UK won’t take further action until GoSL completes its inquiry GTF demands withdrawal of visas issued to Fernando family

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By Shamindra Ferdinando

 

The British High Commission yesterday said that the UK wouldn’t take further action regarding an incident outside the Sri Lankan High Commission in London on Feb. 4, leading to Sri Lanka recalling its defence attache Brig. Priyanka Fernando until Colombo completed its own inquiry.

 

Asked whether the UK had decided on UK headquartered Global Tamil Forum (GTF) request to order Brig. Fernando’s family out, the BHC has sent us the following statement: “The Sri Lankan Government is currently carrying out consultations with those involved in the incident that took place outside the Sri Lankan High Commission in London on 4th February. It would not be appropriate for the UK to comment on or take further action regarding the incident until the Sri Lankan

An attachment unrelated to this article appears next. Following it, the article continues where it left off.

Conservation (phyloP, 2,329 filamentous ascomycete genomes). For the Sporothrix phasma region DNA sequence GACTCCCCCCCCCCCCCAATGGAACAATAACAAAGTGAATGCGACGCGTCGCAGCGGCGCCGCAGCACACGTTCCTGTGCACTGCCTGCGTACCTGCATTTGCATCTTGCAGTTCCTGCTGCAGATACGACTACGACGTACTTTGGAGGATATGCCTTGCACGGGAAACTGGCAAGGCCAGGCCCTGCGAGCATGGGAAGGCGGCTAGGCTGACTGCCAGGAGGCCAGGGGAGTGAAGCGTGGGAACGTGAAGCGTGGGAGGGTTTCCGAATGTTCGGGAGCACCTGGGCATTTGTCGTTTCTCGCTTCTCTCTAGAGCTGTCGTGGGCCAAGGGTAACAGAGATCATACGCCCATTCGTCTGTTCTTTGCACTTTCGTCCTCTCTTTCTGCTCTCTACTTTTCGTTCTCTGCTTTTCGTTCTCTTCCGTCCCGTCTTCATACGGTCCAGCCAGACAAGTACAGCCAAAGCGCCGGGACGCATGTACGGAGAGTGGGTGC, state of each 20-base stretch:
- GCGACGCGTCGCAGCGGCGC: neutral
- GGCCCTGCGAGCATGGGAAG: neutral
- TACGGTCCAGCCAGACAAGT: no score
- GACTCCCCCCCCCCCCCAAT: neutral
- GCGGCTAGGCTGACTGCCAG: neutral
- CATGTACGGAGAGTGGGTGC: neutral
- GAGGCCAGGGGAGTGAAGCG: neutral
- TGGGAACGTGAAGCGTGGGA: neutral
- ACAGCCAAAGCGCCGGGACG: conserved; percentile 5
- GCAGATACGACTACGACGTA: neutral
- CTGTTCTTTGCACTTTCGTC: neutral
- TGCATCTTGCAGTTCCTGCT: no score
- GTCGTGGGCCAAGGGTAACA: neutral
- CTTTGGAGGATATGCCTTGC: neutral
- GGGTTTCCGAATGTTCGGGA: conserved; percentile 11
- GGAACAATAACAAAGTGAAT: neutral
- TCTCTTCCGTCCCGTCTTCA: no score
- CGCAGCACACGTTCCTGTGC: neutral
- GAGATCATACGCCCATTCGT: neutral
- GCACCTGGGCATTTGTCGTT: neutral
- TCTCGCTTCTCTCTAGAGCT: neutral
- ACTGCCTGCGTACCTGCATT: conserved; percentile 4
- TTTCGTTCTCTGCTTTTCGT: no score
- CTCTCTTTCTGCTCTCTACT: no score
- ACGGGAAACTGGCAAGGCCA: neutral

Government has completed its investigation.”

 

The GTF called for immediate removal of Brig. Fernando’s family soon after the Gemunu Watch veteran returned home in spite of President Maithripala Sirisena’s initial intervention to halt his recall by Colombo. Highly placed sources told The Island that Fernando faced expulsion unless Sri Lanka recalled him.

 

GTF spokesperson Suren Surendiran made available to The Island correspondence between the grouping and British authorities to explain their efforts to get rid of the military officer and his family.

 

The family continued to remain in the UK.

 

The GTF has requested the UK to withdraw their visas and send them back to Colombo as they received visas being the family of Brig. Fernando, a diplomatic passport holder.

 

Former Navy Chief of Staff Rear Admiral Sarath Weerasekera and retired Maj. Gen. Kamal Gunaratne told media briefing early this week that the government should seek an explanation from British High Commissioner Dauris as to why UK allowed British citizens of Sri Lanka origin to trample Sri Lankan national flag, while waving the banned LTTE flag.

 

War veterans said that Brig. Fernando had been offered a three month course in China as consolation.

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